After January 1, 2011, stores in B.C. will begin phasing out 75W and 100W incandescent bulbs in favour of more energy efficient ones.
While compact fluorescent light bulbs (CFLs) make up the majority of the energy-efficient options, new low emission diode bulbs (LEDs) are being developed as well, but are less widely available.
Currently, the best CFLs come with definite environmental advantages, they use 75 per cent less energy and last 10 times as long as standard incandescent bulbs, which even at a slightly higher initial price, quickly saves the consumer money. However these bulbs also have one rather serious drawback, they contain a small amount of mercury in them.
Mercury is a serious neurotoxin, which means it affects your brain and nervous system. Mercury can also harm a person’s heart, lungs, kidneys and immune system.
It is especially harmful to children and pregnant or nursing women and causes problems with brain development.
There is already enough environmental mercury contamination globally that certain larger, and therefore longer-living, fish are currently not recommended for eating by humans in large quantities.
Health Canada recommends Canadians limit their consumption of fresh/frozen tuna, shark, swordfish, escolar, marlin, and orange roughy to 150g (one portion) per week. The Unites States Environmental Protection Agency recommends pregnant women and young children avoid shark, swordfish, king mackerel and tilefish completely and no more than 170g (one tin) of albacore (white) tuna per week.
Currently, most mercury pollution comes from coal-burning energy plants, the mercury in the coal is released and settles onto the land which then washes into waterways and this mercury can then be changed into a toxic form by microorganisms and it enters the food chain, building up in longer-lived species.
The tiny amount of mercury in a CFL (usually less than 4mg, and as low as 1.4mg in low-mercury bulbs) can be handled safely if a bulb breaks in your home, if done properly and contained as recommended. The room must be evacuated for 15 minutes and the pieces of the bulb then double-bagged in airtight containers, and then taken to a proper recycling facility.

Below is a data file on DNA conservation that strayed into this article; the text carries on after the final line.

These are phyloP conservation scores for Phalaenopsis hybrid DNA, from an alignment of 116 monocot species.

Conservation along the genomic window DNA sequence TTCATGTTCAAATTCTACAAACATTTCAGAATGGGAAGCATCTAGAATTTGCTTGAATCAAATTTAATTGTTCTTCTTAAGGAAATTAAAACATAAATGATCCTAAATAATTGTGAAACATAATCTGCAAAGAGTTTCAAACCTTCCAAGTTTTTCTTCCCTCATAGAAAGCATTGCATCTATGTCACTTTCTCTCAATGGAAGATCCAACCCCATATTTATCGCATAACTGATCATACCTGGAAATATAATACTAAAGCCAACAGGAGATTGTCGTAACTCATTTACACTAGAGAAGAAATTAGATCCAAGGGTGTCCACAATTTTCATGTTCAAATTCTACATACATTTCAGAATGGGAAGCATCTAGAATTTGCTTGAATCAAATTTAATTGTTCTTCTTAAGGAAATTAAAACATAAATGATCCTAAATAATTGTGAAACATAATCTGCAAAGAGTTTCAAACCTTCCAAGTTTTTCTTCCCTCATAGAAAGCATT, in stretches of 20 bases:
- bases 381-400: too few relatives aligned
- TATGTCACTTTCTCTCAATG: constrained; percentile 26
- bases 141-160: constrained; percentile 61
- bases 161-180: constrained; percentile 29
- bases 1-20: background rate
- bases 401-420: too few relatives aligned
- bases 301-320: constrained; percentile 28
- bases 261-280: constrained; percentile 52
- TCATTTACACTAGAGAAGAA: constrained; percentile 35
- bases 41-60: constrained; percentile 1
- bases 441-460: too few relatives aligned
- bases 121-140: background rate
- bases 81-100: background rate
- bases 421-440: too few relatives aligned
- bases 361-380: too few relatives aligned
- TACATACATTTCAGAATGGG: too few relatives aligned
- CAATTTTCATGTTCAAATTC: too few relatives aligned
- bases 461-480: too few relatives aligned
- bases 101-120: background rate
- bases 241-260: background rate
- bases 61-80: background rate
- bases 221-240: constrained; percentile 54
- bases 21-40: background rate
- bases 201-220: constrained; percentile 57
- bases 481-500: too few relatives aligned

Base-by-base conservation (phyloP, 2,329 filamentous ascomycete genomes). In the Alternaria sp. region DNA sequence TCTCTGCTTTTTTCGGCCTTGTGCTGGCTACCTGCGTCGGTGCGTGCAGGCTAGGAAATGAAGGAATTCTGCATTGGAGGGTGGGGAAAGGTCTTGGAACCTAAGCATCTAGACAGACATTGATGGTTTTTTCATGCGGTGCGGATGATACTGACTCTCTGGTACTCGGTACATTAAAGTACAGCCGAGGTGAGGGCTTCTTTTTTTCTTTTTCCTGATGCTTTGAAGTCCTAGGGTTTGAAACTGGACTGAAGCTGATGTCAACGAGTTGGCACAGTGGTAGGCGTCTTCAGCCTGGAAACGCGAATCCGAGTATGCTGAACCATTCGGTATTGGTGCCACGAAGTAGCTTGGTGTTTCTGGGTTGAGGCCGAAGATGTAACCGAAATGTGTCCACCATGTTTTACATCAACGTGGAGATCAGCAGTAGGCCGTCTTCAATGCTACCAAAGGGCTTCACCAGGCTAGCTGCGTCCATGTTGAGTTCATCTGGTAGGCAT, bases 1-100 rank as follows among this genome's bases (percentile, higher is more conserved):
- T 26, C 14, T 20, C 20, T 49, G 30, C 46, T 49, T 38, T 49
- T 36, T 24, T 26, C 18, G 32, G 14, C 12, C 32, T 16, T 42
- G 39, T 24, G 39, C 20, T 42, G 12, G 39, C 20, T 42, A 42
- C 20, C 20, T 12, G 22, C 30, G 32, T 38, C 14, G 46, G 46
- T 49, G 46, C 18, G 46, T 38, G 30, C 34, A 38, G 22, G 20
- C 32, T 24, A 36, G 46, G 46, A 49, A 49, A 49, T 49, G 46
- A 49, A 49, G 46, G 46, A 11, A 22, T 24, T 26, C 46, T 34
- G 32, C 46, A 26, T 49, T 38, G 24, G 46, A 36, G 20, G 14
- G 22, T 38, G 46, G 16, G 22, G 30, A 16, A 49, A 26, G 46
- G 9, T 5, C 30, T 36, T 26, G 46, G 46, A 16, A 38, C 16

Unfortunately, small rural areas such as Vanderhoof and Fort St. James do not have recycling facilities locally, and without any kind of enforcement measures in place, there is the potential for mercury to be released from improper disposal in landfills and accumulate in the area.
When asked about recycling in small rural areas like the fort, Jake Jacobs, spokesperson for the Ministry of Energy said in an e-mail: “Ministry of Energy staff are investigating options for recycling in Fort St. James.”
Upon calling the Recycling Hotline on the press release, after three tries, a helpful employee responded that the nearest places for Vanderhoof, Fort Fraser and Fort St. James are either Home Depot, London Drugs, or Central Builder’s Supply in Prince George or Home Hardware in Burns Lake.
Commercial users would currently have to pay a fee to use the recycling service, but according to the Recycling Hotline, this will hopefully be getting changed as well, allowing users of large numbers of mercury-containing bulbs to keep them out of landfills as well.
When asked what safeguards will be in place to prevent people from putting the mercury-containing bulbs in landfills, Jake Jacobs’ e-mail response was “the B.C. government is addressing concerns about mercury in B.C. landfills through product stewardship legislation and working with industry.”
“Under B.C.’s Recycling Regulation, producers are responsible for ensuring that used florescent lights are being properly recycled. Producers are also responsible for ensuring that the public is aware of recycling programs.”
However, at press time, Jacobs did not respond to the question of what accountability measures are in place and whether or not anyone has ever been fined/ticketed/warned for putting the fluorescent bulbs into the garbage system.